AVON - As Avon continues to grow, so will its school system to better accommodate students and maintain operations.
Voters approved two measures on the Nov. 5 general election ballot — a 3.9-mill 10-year additional emergency levy for operations and a 0.98-mill 10-year bond issue to fund renovation and construction projects.
The levy will generate $3.7 million annually and will cost homeowners $136.25 a year per $100,000 home valuation and the bond issue will provide $932,282 annually or about $9.3 million over its 10 years. and cost homeowners $34.30 a year per $100,000 house valuation
As the levy is expected to keep the district from returning to voters to request anymore funding for the next five years to help cover its $46 million annual operating costs (the state chips in 10 percent of that each year), the district will add $17.5 million in improvements. The new construction will include an $11 million performing arts center added onto the high school, the renovation of its kitchen and expansion of its common areas outside of the school.
Superintendent Michael Laub , who has been at the district eight years, said he was grateful the voters had enough confidence in the district to continue supporting the schools.
"It's great news for us," Laub said. of the emergency levy and bond issue passing "We spent a lot of time looking at what the school needs, we took surveys to implement priorities in the district's continuous improvement plan and we provided fact sheets to the community so they would better understand what we were doing. Transparency with your community and trust from them is very important. It takes a lot of teamwork.”
"I couldn't be more excited for our kids," Laub added.
The number of students participating in performing arts activities has increased in recent years, Laub said, and the number of classes coming in from the middle school are getting bigger. The current eighth-grade class there is 399 students, Laub said.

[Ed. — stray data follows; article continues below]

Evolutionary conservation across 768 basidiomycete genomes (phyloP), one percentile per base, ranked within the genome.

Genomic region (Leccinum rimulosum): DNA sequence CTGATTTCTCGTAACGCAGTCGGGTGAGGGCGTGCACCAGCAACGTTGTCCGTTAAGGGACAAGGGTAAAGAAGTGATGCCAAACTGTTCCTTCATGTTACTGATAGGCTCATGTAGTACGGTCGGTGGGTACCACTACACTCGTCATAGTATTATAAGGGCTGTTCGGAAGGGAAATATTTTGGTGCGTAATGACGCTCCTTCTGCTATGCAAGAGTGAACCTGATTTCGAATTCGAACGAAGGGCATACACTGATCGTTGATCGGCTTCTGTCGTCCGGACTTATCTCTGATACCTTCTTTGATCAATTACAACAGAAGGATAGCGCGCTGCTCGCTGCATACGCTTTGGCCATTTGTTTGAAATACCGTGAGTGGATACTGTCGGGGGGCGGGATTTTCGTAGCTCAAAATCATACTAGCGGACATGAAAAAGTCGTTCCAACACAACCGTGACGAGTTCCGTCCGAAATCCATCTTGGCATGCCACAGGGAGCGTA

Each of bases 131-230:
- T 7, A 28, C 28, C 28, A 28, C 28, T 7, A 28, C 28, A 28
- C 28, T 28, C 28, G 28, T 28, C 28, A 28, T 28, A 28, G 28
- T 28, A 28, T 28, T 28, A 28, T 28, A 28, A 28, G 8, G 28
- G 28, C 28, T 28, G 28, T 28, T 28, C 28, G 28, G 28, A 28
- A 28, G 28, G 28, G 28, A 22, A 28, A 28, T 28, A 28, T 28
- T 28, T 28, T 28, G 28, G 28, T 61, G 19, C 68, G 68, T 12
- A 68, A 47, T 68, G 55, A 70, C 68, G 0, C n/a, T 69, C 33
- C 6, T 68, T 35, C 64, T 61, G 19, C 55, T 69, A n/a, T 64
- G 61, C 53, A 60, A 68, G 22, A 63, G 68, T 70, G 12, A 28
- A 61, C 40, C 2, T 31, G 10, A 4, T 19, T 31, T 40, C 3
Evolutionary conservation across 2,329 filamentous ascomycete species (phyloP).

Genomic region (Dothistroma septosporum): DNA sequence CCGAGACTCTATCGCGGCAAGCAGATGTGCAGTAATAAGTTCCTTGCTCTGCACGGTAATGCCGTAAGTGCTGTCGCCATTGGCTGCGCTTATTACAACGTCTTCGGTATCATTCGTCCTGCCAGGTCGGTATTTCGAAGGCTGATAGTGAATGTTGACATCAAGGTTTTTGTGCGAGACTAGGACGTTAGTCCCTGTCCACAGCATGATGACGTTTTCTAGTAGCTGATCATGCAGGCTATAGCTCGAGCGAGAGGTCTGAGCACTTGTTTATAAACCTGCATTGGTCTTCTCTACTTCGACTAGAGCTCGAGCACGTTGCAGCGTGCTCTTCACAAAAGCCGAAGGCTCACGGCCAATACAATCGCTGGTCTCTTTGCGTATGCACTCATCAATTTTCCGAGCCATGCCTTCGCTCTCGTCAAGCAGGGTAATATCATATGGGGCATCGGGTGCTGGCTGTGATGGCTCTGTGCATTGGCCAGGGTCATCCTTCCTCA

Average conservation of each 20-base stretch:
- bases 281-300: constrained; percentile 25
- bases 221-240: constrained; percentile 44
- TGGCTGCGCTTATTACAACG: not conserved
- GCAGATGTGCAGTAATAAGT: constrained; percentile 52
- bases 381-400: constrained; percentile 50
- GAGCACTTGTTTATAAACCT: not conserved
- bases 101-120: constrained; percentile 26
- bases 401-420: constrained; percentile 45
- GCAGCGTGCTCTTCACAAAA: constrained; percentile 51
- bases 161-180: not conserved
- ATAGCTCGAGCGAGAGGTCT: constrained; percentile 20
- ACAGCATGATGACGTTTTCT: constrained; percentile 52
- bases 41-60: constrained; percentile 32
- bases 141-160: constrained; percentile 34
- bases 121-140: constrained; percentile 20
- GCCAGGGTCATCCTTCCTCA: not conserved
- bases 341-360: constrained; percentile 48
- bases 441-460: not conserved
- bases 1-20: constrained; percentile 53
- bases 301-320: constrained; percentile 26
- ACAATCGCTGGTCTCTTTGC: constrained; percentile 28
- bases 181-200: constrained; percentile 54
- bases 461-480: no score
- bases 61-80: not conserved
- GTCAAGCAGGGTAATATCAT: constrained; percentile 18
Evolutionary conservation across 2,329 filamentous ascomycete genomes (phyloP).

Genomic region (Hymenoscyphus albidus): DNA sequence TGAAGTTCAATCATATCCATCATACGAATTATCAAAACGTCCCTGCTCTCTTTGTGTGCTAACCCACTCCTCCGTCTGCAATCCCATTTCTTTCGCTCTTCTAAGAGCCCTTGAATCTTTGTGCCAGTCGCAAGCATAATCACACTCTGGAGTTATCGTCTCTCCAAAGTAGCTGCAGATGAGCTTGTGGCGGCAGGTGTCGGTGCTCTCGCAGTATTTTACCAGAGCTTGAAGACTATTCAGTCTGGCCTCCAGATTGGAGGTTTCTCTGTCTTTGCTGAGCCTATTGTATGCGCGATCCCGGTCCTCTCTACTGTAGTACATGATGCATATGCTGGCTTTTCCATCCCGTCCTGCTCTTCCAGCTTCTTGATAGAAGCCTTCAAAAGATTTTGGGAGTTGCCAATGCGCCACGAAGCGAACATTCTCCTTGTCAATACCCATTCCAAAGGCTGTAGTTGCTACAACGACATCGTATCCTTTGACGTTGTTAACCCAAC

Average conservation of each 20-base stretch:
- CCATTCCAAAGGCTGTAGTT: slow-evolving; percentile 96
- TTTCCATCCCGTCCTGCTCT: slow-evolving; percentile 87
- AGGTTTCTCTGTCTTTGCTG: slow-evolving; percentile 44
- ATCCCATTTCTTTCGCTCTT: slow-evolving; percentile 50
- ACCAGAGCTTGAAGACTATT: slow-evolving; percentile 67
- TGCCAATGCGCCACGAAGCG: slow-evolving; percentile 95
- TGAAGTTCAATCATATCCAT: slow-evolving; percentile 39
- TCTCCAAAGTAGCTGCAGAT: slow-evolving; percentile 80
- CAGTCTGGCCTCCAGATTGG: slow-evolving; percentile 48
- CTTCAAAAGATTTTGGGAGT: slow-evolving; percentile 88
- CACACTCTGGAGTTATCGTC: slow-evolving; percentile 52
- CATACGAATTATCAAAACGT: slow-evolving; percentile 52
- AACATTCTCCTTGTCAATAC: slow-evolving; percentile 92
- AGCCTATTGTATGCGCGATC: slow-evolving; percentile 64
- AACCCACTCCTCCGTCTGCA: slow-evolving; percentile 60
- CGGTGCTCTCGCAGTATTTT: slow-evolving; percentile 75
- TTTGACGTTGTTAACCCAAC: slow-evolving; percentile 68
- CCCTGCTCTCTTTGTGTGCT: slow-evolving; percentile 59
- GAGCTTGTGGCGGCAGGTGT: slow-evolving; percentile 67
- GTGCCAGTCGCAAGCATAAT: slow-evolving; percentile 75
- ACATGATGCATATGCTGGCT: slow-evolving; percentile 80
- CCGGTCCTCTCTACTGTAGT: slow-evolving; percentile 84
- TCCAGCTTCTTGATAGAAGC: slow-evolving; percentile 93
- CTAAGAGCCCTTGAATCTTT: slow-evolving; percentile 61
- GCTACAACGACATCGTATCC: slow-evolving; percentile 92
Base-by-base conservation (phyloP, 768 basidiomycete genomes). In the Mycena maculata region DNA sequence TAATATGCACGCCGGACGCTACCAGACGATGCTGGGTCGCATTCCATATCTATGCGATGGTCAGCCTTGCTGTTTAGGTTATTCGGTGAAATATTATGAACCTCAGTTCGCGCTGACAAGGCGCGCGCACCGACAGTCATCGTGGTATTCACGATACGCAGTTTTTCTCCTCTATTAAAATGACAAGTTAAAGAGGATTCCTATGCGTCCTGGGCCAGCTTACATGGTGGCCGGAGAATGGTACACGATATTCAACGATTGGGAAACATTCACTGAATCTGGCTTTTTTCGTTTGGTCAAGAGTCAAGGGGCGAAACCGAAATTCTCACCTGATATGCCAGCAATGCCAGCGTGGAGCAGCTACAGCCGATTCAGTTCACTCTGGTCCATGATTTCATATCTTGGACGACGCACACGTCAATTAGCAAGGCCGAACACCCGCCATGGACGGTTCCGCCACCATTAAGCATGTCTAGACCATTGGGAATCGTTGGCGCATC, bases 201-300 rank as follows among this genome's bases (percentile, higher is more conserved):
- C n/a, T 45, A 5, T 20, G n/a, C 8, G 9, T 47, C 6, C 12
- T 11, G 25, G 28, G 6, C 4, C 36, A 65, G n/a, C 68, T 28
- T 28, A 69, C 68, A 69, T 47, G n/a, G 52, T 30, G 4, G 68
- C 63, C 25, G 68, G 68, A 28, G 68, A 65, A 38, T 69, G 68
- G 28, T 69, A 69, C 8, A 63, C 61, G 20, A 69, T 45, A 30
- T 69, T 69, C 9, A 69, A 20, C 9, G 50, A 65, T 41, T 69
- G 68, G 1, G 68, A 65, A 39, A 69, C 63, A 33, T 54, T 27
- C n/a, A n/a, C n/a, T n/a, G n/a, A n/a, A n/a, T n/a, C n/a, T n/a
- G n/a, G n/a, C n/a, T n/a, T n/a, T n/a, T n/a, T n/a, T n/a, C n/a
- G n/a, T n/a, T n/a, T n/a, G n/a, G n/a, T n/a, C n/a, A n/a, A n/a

The new performing arts center will be more than double the size of the high school auditorium built more than 20 years ago — 1,600 seats vs. 600 seats.
“We’re finally going to have a facility that matches the talent of the students and we will be able to accommodate the crowds we are having and will have,” Laub said. “Make no mistake about it — we will be forming community partnerships and the performing arts center will be a draw for other groups.”
Laub attributed part of the success to planning for the levy and the bond several months in advance, as the Avon School Board approved near the end of the 2019 school year to place the issues on the Nov. 5 general election ballot.
"That's about the time we started campaigning," Laub said. "We try to make sure we communicate with the community and let them know what we're doing. We run an extremely lean ship. We hope to go beyond the five years we expect to before returning to the voters and requesting any more funds."
No new programs will be added to the district's curriculum with the levy's passage, but the levy will continue to maintain the level of school operations while factoring in growth, school officials said.
Avon Schools ranks in the state's bottom 9% of its 611 districts per pupil funding, about $9,000 per student, according to Laub.
"We continue to grow," Laub added. "As we grow, we need the resources to educate our students. Being underfunded per student means that as we grow, our gap in funding also increases. The way we're funded by the state creates a bad reality, but we want the community to know that we plan on being responsible stewards of their money.”
“We appreciate their continued support and thank them for it,” Laub said.
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